How secure is your supply chain?
Supply chain management is no longer only about procurement alone. With the rise of supply chain-based attacks, supply chain management, risk management and IT are coming closer together and forming supply chain cyber resilience.
Supply chain attacks are on the rise. According to the European Union Agency for Cybersecurity (ENISA), the number of supply chain-based attacks multiplied by four in 2021. Cyber criminals are often after the quickest and most effective way to compromise a target and today, the weakest link in a company often sits within its own supply chain.
“Supply chain attacks abuse a predefined trust relationship between two organisations,” explains Milad Aslaner, SentinelOne’s Senior Director of Cyber Defence Strategy. “With supply chain-based attacks, cyber criminals are targeting as a first step the suppliers of their target, and later abuse the trust relationship between the two organisations to breach their actual target.”
Technology alone will not solve the risk of supply chain-based attacks. “The supply chain of an enterprise can quickly become the Achilles heel of the security team,” he adds. “That’s why organisations need to look into people, process and technology. You need to train your team to be more cyber aware, have relevant processes and programs in place, and then invest in future-proofing technology that helps you drive efficiency.”
As an enterprise, you might be doing it all right with people readiness, establishing relevant processes and having the required technologies, but still harbour a weak spot around your suppliers. He says: “Cyber supply chain risk management (SCRM) has become critical and it needs to become an integral part of an organisation.”
One of the biggest challenges of supply chain attacks is that they often go unnoticed. While a big company may focus on their main suppliers, there are often subcontractors and outsource partners involved. “The problem with supply chain security is that as you broaden the scope of your subcontractors, their outsourced suppliers, etc, you have less and less visibility, understanding and control. This is why a structured and risk-based approach to supply chain is important,” says Aslaner.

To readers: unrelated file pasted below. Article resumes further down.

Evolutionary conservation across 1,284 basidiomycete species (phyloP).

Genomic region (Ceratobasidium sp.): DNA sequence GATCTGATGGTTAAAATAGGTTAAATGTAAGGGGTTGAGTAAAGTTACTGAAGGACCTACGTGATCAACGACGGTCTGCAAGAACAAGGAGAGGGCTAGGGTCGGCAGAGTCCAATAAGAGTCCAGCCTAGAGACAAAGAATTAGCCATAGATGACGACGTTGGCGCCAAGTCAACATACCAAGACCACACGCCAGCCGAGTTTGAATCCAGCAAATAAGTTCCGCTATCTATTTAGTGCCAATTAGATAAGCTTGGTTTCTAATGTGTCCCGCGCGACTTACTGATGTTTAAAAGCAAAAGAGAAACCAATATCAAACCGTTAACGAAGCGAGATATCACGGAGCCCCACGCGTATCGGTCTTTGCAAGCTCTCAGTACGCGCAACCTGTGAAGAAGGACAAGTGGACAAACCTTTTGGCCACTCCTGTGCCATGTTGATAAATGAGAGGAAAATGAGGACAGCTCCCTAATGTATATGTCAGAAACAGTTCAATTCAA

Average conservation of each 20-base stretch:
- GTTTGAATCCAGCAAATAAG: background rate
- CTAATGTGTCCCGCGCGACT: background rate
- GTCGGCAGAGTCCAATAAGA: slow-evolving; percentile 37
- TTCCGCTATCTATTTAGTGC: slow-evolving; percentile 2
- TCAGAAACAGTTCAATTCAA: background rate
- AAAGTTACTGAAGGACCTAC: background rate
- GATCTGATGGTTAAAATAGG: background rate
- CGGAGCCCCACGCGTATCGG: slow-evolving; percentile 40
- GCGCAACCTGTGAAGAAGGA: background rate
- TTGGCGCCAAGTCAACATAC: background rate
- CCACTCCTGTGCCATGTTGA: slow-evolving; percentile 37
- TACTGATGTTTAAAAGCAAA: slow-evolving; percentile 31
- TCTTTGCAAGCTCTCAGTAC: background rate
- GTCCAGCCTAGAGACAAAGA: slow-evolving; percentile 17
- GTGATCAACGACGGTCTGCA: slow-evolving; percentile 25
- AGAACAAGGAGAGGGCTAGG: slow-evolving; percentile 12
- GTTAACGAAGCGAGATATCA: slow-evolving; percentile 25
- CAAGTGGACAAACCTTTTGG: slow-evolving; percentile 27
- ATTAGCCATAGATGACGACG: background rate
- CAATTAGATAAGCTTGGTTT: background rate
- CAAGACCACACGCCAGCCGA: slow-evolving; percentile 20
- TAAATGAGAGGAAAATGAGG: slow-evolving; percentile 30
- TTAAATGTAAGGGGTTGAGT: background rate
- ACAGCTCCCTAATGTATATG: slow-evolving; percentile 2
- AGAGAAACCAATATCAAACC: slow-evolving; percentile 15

This is also one of the reasons that supply chain attacks are so impactful – it takes a long time for organisations to detect these kinds of activities. We live in a world where critical information is often shared as public data. Using a search engine, for example, will bring up information about contractors. RFP documents are sometimes publicly accessible or even leaked. Businesses often share case studies on their websites. “A threat actor could even get information through professional networks such as LinkedIn as many people share their key accomplishments and recent projects. As an example, if I was a vendor manager and I put as a key achievement the successful negotiation with company X, that information could be used by a threat actor,” he adds. “The reconnaissance to find information about suppliers can be pretty easy these days. People love to share information, often not realising how valuable the information can be.”
There are also many different types of supply chain attacks, from malicious code in applications of the supplier to hardware-based infections, etc. One kind of supply chain attack happened on a manufacturing line where malicious implants were placed onto chipsets before the machines went out to a customer. A more common example is malware that gets transferred to the supply chain. “Everyone can be impacted. The question is, is that organisation getting impacted because the threat actor is trying to get into their customer base, or are they the main victim?” asks Aslaner. “Ultimately, the majority of supply chain attacks happen because of a pre-existing trust relationship between two companies. Once a supplier is trusted by the company, they often have continuous access.”
Historically, many companies have only been focused on their own enterprise environment, but this is no longer sufficient. For supply chain attacks, focusing solely on your own environment is not enough. Aslaner believes that organisations need to assume they will be compromised. “It is not a question of if, it is a question of when,” he warns. “This is the mindset that we all need to put ourselves in.”
There is also no such thing as transparency in the supply chain. People often think about their supply chain as the first ring of direct vendors that they're interacting with. But as a supply chain matures, this ring expands due to subcontractors, outsourcers and external service providers.
“We need to think: How do we make it as difficult as possible for an attacker to get in? How do we make it as quickly as possible to detect when they get in? How do we ensure business recovery and continuity as fast as possible?” he asks.
The answer is not only in technology. Technology may be a one part of the puzzle, but in order for supply chain security to work, a company needs to focus on three core elements: People, process and technology.
“If you have a large security budget and you assume that just by buying technology you are secure, you’re wrong. This might be a utopia that will be pitched, but it’s not reality. We need to assume a breach and that’s true for the enterprise environment as well as for the suppliers,” he explains. “In order to be effective about supply chain-based attacks, an organisation needs to understand the specific risks that they are trying to mitigate and then determine what is the best approach for that.”